12 More CNRP Supporters Charged or Arrested for Backing Rainsy’s ‘Coup’

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Ham Vuthy and Khin Sokheang (Supplied)

At least 12 more supporters of the outlawed opposition CNRP have been charged since Saturday with “plotting” an attack over their support for exiled party leaders’ promised return to the country next month, with four of them arrested this week.

The government has branded support for the planned return of Sam Rainsy and other senior CNRP leaders on November 9 as akin to attempting to overthrow the government and vowed to arrest those participating in organizing supporters or expressing their support.

The main opposition CNRP was dissolved by the Supreme Court in November 2017 following the arrest of party president Kem Sokha on widely criticized treason charges, which he denies.

Sokha remains under de facto house arrest, while Rainsy, the other co-founder of the party, has lived abroad since 2015 to avoid a slew of court convictions against him, which he calls politically motivated.

On Tuesday, police arrested Ham Vuthy, a former Batheay district council member for the CNRP in Kampong Cham province, at about 10 a.m., according to CNRP youth activist Rin Roath. Vuthy was charged with plotting, adding to the more than 30 CNRP supporters arrested this year, about half of whom were detained after Rainsy announced in August that he would return to Cambodia. Another former CNRP member from the same district was also arrested last week.

Prime Minister Hun Sen on Monday ordered the deployment of armed forces and authorized the use of “all kinds of weapons” ahead of Rainsy’s promised return.

“I give permission to the army to deploy its troops. See anywhere, beat on that place. No need to have an arrest warrant. Don’t arrest. See anywhere, beat on that,” he said in a speech to recent high school graduates.

More than 150 activists and members of the banned CNRP have been summoned for questioning by police or the courts this year and two CNRP supporters — an ex-commune chief and a former bodyguard for Rainsy — were assaulted by unidentified men wearing motorbike helmets in daylight drive-by attacks in Phnom Penh.

The Phnom Penh Municipal Court on Monday charged Kruy Sokhemrith, Seng Sokhorn, Tith Sophat, Voeung Samnang, Khin Sokheang as well as their associates, who were not identified by the court, with plotting an attack, according to a court statement.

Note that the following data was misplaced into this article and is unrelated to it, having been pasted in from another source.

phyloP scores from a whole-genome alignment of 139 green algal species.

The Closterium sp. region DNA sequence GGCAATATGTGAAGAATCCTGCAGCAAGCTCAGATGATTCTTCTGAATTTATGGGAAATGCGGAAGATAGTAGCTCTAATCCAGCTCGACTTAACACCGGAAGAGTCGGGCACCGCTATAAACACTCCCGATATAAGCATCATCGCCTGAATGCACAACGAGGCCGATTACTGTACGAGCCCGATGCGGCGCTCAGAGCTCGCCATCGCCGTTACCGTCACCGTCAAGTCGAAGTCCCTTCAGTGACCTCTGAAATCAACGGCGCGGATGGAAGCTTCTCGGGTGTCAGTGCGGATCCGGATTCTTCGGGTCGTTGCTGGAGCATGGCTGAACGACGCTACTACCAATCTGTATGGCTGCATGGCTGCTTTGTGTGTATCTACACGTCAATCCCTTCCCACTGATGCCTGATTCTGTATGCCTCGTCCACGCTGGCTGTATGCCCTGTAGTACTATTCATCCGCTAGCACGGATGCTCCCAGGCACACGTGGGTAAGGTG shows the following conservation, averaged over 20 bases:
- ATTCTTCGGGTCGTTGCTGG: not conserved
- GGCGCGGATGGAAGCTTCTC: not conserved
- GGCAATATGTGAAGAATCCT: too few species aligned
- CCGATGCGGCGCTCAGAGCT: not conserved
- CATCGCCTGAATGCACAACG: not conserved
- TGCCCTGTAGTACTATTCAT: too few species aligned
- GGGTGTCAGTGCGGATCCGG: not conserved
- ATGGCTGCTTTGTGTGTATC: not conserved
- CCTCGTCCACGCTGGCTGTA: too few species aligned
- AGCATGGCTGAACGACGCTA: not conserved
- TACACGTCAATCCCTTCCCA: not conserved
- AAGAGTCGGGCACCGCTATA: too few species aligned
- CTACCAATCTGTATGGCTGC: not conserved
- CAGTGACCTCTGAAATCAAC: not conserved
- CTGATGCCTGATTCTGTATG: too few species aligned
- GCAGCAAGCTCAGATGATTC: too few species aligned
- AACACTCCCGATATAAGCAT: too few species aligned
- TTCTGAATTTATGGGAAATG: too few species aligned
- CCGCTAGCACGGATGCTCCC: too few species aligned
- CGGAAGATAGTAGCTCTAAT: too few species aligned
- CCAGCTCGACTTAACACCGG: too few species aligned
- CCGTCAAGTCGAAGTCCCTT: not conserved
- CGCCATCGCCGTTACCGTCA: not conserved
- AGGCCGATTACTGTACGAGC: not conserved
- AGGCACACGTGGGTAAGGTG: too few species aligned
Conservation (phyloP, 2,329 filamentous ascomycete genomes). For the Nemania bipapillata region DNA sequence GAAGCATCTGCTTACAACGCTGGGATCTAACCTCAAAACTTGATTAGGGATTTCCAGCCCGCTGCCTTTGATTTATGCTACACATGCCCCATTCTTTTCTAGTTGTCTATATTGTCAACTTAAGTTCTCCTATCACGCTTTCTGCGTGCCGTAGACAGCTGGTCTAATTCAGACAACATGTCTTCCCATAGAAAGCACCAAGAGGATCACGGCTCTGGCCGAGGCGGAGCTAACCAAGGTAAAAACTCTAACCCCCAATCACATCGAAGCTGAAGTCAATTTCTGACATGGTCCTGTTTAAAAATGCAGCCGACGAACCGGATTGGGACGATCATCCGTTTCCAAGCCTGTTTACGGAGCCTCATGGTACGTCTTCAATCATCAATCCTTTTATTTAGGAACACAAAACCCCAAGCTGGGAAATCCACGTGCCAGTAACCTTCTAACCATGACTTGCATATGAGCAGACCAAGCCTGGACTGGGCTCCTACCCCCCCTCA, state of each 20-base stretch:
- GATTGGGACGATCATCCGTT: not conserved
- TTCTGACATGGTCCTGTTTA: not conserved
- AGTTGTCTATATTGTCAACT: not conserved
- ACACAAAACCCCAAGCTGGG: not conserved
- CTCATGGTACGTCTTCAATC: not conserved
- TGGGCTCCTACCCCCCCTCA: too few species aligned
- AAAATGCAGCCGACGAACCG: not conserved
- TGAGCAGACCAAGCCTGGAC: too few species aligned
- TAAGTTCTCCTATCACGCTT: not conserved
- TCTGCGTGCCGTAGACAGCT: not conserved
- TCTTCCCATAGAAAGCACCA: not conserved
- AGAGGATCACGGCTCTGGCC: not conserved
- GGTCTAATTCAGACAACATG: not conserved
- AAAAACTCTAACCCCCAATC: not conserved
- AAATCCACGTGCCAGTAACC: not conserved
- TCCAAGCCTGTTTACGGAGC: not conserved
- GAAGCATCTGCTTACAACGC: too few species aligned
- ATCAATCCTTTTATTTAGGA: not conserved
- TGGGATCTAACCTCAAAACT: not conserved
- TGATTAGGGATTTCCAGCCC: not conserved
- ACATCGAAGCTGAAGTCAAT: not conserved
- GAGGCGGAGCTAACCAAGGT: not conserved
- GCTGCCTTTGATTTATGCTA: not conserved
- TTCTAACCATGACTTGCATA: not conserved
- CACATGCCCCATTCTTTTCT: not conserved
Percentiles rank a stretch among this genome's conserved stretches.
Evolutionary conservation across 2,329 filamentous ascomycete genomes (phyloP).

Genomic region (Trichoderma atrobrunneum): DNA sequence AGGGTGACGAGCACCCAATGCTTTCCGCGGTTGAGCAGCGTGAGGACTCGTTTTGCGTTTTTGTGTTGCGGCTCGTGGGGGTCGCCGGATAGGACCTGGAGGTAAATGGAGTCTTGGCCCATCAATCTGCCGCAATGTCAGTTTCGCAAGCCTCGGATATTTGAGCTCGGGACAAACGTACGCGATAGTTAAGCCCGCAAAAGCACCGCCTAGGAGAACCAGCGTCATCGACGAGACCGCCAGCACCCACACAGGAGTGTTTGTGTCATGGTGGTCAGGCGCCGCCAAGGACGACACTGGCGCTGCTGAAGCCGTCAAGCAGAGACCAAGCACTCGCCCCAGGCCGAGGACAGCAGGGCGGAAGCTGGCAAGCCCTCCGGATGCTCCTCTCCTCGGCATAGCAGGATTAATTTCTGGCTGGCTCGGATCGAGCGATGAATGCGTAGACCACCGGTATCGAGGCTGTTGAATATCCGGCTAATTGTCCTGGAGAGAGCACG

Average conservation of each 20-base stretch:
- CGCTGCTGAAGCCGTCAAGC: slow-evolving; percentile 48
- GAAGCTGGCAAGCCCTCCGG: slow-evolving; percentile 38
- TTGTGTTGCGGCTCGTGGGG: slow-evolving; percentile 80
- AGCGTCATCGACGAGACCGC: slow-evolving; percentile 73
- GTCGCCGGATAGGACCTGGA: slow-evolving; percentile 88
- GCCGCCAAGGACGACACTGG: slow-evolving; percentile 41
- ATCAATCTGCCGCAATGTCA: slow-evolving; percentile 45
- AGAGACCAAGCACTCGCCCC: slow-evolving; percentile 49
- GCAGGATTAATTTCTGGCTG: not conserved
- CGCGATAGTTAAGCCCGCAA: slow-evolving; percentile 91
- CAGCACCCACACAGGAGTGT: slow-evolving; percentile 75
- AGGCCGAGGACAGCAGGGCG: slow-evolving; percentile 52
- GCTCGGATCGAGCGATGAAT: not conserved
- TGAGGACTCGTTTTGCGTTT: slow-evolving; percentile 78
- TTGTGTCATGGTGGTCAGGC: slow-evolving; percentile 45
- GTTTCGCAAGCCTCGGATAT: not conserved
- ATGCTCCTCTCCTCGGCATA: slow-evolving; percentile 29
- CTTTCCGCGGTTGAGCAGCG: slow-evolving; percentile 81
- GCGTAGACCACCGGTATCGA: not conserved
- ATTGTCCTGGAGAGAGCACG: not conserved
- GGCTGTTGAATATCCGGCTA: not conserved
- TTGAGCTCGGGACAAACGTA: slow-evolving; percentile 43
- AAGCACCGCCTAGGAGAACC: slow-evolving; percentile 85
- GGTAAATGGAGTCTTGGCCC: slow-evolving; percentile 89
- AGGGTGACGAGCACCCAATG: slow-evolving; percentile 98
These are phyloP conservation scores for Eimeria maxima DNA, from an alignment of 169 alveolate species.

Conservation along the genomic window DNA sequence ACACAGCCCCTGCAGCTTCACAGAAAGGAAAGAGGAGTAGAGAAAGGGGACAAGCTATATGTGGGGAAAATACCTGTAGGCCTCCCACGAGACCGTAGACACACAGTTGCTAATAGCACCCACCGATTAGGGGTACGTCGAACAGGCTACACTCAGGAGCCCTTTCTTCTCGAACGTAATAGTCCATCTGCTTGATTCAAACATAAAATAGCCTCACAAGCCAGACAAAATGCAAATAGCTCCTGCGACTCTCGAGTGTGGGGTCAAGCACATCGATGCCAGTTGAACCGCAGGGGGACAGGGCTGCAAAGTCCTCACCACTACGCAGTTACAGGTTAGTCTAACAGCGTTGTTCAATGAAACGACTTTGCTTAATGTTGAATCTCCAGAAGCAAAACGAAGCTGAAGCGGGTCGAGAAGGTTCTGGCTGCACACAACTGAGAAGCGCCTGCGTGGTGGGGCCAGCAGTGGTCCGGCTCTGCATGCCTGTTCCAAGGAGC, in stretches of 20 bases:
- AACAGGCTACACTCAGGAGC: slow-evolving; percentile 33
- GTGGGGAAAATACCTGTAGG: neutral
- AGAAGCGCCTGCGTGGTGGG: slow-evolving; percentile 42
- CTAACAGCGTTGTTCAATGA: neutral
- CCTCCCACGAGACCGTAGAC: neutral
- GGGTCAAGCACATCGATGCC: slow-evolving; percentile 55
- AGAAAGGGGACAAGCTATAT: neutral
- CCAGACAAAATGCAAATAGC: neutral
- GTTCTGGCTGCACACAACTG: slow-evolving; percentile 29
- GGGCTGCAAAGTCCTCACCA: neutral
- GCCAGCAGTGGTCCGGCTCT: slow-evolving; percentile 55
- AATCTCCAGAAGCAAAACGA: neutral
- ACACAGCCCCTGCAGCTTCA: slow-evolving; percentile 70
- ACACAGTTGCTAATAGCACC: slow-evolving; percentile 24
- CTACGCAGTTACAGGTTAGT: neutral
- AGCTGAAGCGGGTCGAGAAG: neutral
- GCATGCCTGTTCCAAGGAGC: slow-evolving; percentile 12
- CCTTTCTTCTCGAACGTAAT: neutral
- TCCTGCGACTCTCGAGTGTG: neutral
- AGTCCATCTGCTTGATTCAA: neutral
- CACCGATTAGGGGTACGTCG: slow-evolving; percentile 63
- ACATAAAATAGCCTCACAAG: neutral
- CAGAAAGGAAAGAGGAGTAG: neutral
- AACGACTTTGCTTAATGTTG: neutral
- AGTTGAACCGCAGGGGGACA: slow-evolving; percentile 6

Sophat was arrested on Monday while Sokheang was arrested Tuesday in Phnom Penh, party vice president Mu Sochua confirmed to VOD.

The five were charged for their activities in gathering and inciting the public to participate in a plan to overthrow the government under the pretext of the “plan of criminal Sam Rainsy’s return to Cambodia,” the court statement said.

The accused had gathered and provoked people, and had a plan to lead their group to Phnom Penh to participate in activities to overthrow the government on November 9, it added.

Plotting an attack carries a maximum sentence of 10 years in prison.

The Oddar Meanchey Provincial Court on Monday also charged Oun Srean, 48; Mak Vannvuthy, 47; and their unnamed associates with plotting, according to a statement.

The court said the two had been charged over their activities of gathering Cambodian migrant workers in Thailand to participate in the alleged “coup” attempt under the pretext of “the return of criminal Sam Rainsy.” They were also accused of planning to lead their group to Phnom Penh on November 9.

On Saturday, the Tbong Khmum Provincial Court issued arrest warrants for Sim Seangleng, Yem Vanneth and Mean La, also on charges of plotting an attack and attempting a coup under the pretext of Rainsy’s pledged return.

La, 31, was arrested by police near the Thai-Cambodian border in Poipet City and accused of “plotting a coup and incitement to cause serious unrest,” according to a list of arrested and detained CNRP activists provided by Sochua.

La was a member of the CNRP’s Ponhea Krek district executive committee in Tbong Khmum.

On Tuesday, the Siem Reap Provincial Court also charged CNRP activist Chhun Vean with plotting for writing a Facebook post supporting Rainsy’s return, a court statement said.

“Let us go back to our country. We are Khmer children. We have a duty to help our home country,” he wrote on Facebook, according to the court statement.

Sochua, the CNRP vice president, has said that the party leaders who have vowed to return to the country would be unarmed and their actions would be nonviolent.

However, the party has said it raised money among Cambodians abroad to offer funds to any soldiers who defect from the military upon the opposition leaders’ return.

Rainsy has said the public needs to rise up in a “people-powered” movement to force the resignation of Hun Sen, who has led the country for 34 years.

Additional reporting by Khan Leakhena and Matt Surrusco

Clarification (October 23): Seng Sokhorn’s name was originally written Seng Khorn.

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